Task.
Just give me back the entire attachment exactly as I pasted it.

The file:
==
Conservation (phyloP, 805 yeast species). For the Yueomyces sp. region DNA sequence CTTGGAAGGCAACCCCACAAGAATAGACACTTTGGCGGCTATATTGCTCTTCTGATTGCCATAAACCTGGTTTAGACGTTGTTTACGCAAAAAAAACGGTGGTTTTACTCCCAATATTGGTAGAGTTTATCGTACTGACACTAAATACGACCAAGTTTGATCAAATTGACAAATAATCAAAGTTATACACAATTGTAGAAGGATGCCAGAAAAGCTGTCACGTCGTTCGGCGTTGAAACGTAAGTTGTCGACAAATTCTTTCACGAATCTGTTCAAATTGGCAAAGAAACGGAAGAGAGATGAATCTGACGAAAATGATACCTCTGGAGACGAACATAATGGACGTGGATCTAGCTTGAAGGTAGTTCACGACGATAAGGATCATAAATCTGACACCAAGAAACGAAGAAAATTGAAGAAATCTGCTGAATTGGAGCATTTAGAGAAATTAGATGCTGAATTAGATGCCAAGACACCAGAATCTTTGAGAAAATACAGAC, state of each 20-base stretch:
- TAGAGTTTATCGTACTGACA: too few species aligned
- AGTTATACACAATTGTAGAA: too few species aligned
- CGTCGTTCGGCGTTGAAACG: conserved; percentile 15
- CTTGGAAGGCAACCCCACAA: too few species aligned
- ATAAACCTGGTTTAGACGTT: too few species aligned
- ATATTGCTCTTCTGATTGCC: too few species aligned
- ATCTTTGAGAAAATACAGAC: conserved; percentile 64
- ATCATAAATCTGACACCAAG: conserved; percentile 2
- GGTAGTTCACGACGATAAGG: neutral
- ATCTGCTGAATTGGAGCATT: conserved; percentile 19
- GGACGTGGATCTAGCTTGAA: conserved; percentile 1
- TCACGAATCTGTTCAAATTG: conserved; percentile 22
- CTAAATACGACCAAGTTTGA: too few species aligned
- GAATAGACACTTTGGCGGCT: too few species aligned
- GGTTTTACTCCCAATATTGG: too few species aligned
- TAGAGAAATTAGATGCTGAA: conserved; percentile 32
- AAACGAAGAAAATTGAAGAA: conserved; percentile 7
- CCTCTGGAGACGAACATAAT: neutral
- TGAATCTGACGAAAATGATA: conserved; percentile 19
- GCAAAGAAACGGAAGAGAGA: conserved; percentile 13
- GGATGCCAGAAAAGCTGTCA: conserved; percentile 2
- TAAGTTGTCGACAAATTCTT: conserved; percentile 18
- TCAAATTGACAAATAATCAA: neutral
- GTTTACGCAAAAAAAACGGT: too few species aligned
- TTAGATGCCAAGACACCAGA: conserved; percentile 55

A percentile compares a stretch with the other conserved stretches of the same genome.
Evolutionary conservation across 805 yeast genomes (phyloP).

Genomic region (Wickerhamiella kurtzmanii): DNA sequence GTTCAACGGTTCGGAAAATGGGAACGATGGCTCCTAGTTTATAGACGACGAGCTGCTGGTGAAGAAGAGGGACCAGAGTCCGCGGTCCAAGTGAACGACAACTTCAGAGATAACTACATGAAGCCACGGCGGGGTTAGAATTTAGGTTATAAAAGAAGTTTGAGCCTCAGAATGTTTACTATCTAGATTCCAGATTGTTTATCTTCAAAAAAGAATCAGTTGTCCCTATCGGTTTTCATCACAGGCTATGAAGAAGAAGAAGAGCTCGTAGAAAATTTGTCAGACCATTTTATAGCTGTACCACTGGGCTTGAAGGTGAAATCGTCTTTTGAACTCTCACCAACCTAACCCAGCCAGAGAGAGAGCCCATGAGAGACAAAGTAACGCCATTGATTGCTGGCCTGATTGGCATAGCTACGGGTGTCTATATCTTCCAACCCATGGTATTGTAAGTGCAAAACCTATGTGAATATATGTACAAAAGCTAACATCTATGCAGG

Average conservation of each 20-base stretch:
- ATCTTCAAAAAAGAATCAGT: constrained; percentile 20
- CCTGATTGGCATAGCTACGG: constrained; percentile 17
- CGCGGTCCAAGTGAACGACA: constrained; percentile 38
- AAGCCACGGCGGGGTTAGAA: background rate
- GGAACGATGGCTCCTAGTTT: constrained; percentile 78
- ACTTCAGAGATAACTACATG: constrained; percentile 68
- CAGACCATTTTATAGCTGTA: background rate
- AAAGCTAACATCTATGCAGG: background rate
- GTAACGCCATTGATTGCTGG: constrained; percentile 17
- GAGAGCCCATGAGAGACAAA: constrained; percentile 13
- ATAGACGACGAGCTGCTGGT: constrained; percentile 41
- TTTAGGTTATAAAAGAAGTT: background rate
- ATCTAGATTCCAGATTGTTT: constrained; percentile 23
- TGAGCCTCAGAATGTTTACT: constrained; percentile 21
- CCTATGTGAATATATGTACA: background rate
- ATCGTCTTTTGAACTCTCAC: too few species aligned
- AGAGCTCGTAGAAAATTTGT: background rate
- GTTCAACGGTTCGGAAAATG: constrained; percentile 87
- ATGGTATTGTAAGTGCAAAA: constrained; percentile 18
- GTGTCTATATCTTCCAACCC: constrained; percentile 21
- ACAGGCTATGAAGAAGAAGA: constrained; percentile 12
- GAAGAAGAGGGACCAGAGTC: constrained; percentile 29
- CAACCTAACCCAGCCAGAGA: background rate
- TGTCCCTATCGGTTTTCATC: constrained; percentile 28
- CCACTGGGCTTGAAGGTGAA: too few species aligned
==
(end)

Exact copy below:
Conservation (phyloP, 805 yeast species). For the Yueomyces sp. region DNA sequence CTTGGAAGGCAACCCCACAAGAATAGACACTTTGGCGGCTATATTGCTCTTCTGATTGCCATAAACCTGGTTTAGACGTTGTTTACGCAAAAAAAACGGTGGTTTTACTCCCAATATTGGTAGAGTTTATCGTACTGACACTAAATACGACCAAGTTTGATCAAATTGACAAATAATCAAAGTTATACACAATTGTAGAAGGATGCCAGAAAAGCTGTCACGTCGTTCGGCGTTGAAACGTAAGTTGTCGACAAATTCTTTCACGAATCTGTTCAAATTGGCAAAGAAACGGAAGAGAGATGAATCTGACGAAAATGATACCTCTGGAGACGAACATAATGGACGTGGATCTAGCTTGAAGGTAGTTCACGACGATAAGGATCATAAATCTGACACCAAGAAACGAAGAAAATTGAAGAAATCTGCTGAATTGGAGCATTTAGAGAAATTAGATGCTGAATTAGATGCCAAGACACCAGAATCTTTGAGAAAATACAGAC, state of each 20-base stretch:
- TAGAGTTTATCGTACTGACA: too few species aligned
- AGTTATACACAATTGTAGAA: too few species aligned
- CGTCGTTCGGCGTTGAAACG: conserved; percentile 15
- CTTGGAAGGCAACCCCACAA: too few species aligned
- ATAAACCTGGTTTAGACGTT: too few species aligned
- ATATTGCTCTTCTGATTGCC: too few species aligned
- ATCTTTGAGAAAATACAGAC: conserved; percentile 64
- ATCATAAATCTGACACCAAG: conserved; percentile 2
- GGTAGTTCACGACGATAAGG: neutral
- ATCTGCTGAATTGGAGCATT: conserved; percentile 19
- GGACGTGGATCTAGCTTGAA: conserved; percentile 1
- TCACGAATCTGTTCAAATTG: conserved; percentile 22
- CTAAATACGACCAAGTTTGA: too few species aligned
- GAATAGACACTTTGGCGGCT: too few species aligned
- GGTTTTACTCCCAATATTGG: too few species aligned
- TAGAGAAATTAGATGCTGAA: conserved; percentile 32
- AAACGAAGAAAATTGAAGAA: conserved; percentile 7
- CCTCTGGAGACGAACATAAT: neutral
- TGAATCTGACGAAAATGATA: conserved; percentile 19
- GCAAAGAAACGGAAGAGAGA: conserved; percentile 13
- GGATGCCAGAAAAGCTGTCA: conserved; percentile 2
- TAAGTTGTCGACAAATTCTT: conserved; percentile 18
- TCAAATTGACAAATAATCAA: neutral
- GTTTACGCAAAAAAAACGGT: too few species aligned
- TTAGATGCCAAGACACCAGA: conserved; percentile 55

A percentile compares a stretch with the other conserved stretches of the same genome.
Evolutionary conservation across 805 yeast genomes (phyloP).

Genomic region (Wickerhamiella kurtzmanii): DNA sequence GTTCAACGGTTCGGAAAATGGGAACGATGGCTCCTAGTTTATAGACGACGAGCTGCTGGTGAAGAAGAGGGACCAGAGTCCGCGGTCCAAGTGAACGACAACTTCAGAGATAACTACATGAAGCCACGGCGGGGTTAGAATTTAGGTTATAAAAGAAGTTTGAGCCTCAGAATGTTTACTATCTAGATTCCAGATTGTTTATCTTCAAAAAAGAATCAGTTGTCCCTATCGGTTTTCATCACAGGCTATGAAGAAGAAGAAGAGCTCGTAGAAAATTTGTCAGACCATTTTATAGCTGTACCACTGGGCTTGAAGGTGAAATCGTCTTTTGAACTCTCACCAACCTAACCCAGCCAGAGAGAGAGCCCATGAGAGACAAAGTAACGCCATTGATTGCTGGCCTGATTGGCATAGCTACGGGTGTCTATATCTTCCAACCCATGGTATTGTAAGTGCAAAACCTATGTGAATATATGTACAAAAGCTAACATCTATGCAGG

Average conservation of each 20-base stretch:
- ATCTTCAAAAAAGAATCAGT: constrained; percentile 20
- CCTGATTGGCATAGCTACGG: constrained; percentile 17
- CGCGGTCCAAGTGAACGACA: constrained; percentile 38
- AAGCCACGGCGGGGTTAGAA: background rate
- GGAACGATGGCTCCTAGTTT: constrained; percentile 78
- ACTTCAGAGATAACTACATG: constrained; percentile 68
- CAGACCATTTTATAGCTGTA: background rate
- AAAGCTAACATCTATGCAGG: background rate
- GTAACGCCATTGATTGCTGG: constrained; percentile 17
- GAGAGCCCATGAGAGACAAA: constrained; percentile 13
- ATAGACGACGAGCTGCTGGT: constrained; percentile 41
- TTTAGGTTATAAAAGAAGTT: background rate
- ATCTAGATTCCAGATTGTTT: constrained; percentile 23
- TGAGCCTCAGAATGTTTACT: constrained; percentile 21
- CCTATGTGAATATATGTACA: background rate
- ATCGTCTTTTGAACTCTCAC: too few species aligned
- AGAGCTCGTAGAAAATTTGT: background rate
- GTTCAACGGTTCGGAAAATG: constrained; percentile 87
- ATGGTATTGTAAGTGCAAAA: constrained; percentile 18
- GTGTCTATATCTTCCAACCC: constrained; percentile 21
- ACAGGCTATGAAGAAGAAGA: constrained; percentile 12
- GAAGAAGAGGGACCAGAGTC: constrained; percentile 29
- CAACCTAACCCAGCCAGAGA: background rate
- TGTCCCTATCGGTTTTCATC: constrained; percentile 28
- CCACTGGGCTTGAAGGTGAA: too few species aligned